Something that it doesn’t do a lot of in the summer in Abruzzo is rain; at the moment up here in Teramo province it’s tinder dry and fires have broken out, fanned by the hot breezes in Italian called Il libeccio or Il Garbino, southwesterly humid winds that nip at the hill villages’ ankles up to towns like Campli. Hopefully this weekend’s expected “Bora” won’t fan them further and rather Abruzzo’s Apennine mountain climate will kick in and give everything a big soaking.
For many beach-loving tourists that visit this unspoilt region of Italy and who understandably get no further than a very comfortable sandy strip, a lack of azure sky and turquoise green clear waters in which to bob and play spot the fish in can be further ruined by the idea of rain, but the beauty that it leaves behind is nothing short of wondrous for those who like watching the beauty of a lit cloud or mist opening to reveal a hidden mountain garlanded by hanging vapour trails.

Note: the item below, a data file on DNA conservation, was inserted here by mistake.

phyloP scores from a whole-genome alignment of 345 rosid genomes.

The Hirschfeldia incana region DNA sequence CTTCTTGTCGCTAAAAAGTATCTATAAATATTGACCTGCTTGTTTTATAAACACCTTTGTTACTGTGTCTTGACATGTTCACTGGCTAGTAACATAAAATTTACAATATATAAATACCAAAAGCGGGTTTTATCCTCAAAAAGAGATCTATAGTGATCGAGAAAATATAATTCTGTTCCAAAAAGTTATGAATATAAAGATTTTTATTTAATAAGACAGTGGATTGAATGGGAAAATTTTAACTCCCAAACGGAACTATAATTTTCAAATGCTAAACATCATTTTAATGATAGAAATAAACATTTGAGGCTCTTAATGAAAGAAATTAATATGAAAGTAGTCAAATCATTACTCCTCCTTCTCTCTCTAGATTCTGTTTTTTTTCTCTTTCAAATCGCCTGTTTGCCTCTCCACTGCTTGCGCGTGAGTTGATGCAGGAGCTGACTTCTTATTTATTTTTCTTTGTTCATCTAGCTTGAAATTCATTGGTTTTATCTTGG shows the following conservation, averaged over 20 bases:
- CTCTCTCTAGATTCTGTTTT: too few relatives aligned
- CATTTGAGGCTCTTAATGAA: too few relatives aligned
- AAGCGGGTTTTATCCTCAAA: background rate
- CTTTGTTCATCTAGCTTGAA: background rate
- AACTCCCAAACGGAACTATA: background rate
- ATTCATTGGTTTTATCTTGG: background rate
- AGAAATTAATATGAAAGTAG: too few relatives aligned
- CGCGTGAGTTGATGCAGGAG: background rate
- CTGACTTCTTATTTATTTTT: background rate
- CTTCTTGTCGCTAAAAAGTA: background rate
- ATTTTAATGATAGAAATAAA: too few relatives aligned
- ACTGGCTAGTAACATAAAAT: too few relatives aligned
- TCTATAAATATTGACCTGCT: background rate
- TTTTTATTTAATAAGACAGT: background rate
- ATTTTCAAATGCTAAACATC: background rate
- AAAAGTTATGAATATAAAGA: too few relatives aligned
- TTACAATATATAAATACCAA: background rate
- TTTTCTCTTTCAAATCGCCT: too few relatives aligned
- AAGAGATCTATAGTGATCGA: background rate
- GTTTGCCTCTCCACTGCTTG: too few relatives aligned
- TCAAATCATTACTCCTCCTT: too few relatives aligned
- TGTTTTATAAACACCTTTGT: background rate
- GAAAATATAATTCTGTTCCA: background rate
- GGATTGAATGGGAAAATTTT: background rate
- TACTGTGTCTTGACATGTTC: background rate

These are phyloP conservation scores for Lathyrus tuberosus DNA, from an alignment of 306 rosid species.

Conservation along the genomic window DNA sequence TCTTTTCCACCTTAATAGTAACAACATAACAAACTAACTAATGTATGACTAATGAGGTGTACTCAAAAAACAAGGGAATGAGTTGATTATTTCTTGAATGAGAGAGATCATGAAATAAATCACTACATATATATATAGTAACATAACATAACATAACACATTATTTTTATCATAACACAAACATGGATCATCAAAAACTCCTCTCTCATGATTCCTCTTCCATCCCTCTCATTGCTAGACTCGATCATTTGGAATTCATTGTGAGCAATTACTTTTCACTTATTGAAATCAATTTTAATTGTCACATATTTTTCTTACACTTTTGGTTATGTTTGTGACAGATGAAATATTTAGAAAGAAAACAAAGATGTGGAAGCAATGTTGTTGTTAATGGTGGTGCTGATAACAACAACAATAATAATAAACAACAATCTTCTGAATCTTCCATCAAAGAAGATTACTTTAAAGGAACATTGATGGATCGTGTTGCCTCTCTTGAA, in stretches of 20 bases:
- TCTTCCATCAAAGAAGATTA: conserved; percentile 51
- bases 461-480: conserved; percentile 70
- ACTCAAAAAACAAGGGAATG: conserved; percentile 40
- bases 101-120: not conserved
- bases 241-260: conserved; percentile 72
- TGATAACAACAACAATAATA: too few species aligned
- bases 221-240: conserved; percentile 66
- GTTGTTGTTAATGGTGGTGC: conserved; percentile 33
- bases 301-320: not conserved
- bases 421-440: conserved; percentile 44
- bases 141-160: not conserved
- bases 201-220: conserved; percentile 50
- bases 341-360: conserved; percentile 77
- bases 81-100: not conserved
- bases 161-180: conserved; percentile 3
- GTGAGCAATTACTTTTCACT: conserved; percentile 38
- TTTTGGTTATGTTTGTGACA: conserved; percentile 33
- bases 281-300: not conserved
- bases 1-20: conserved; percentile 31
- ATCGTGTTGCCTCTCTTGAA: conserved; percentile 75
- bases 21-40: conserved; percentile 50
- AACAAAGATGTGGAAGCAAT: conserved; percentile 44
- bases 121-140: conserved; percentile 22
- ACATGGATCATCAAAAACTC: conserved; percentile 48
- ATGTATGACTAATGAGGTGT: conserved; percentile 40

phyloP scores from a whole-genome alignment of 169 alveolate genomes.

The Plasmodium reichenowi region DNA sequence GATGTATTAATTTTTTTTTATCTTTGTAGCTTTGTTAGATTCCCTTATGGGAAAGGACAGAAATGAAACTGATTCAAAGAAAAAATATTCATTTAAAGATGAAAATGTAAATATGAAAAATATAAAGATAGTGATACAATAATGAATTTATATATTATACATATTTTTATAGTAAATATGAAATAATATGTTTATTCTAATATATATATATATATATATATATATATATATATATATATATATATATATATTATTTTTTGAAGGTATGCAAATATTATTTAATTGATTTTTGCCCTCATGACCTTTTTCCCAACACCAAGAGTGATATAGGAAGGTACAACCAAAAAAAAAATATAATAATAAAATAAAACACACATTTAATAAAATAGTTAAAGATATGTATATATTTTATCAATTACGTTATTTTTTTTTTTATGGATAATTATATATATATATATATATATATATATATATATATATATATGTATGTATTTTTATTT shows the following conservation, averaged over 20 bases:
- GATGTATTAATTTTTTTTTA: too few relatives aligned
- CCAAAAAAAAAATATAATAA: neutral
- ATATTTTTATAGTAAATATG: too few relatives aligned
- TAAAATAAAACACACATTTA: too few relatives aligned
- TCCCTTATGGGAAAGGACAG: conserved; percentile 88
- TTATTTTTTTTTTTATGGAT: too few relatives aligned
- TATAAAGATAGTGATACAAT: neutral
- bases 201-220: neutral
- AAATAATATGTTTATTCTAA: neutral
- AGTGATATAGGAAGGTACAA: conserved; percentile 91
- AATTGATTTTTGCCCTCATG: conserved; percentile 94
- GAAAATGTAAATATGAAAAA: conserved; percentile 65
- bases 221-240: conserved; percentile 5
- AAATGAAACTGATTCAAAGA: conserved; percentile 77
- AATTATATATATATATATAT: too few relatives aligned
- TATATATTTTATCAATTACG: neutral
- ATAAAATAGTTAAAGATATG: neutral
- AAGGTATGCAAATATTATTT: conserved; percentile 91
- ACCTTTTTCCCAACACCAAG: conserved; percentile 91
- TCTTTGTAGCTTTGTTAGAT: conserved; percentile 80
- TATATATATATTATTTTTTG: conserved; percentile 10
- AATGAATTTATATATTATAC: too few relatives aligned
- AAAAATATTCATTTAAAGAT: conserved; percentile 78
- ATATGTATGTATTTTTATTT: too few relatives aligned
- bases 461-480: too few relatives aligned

My advice if it finally does get to rain is drive into either the Gran Sasso or Majella mountains with your camera, and a translation of La pioggia nel pineto by Gabriele D’Annunzio. Although I prefer the politics of Abruzzo’s other famous poet, Sulmona’s Ovid, to D’Annunzio’s title of “forerunner to Mussolini”, this poem is sublime. You can’t avoid getting entangled in some pinewoods somewhere in the mountains neither can you avoid a light show that puts fireworks to shame.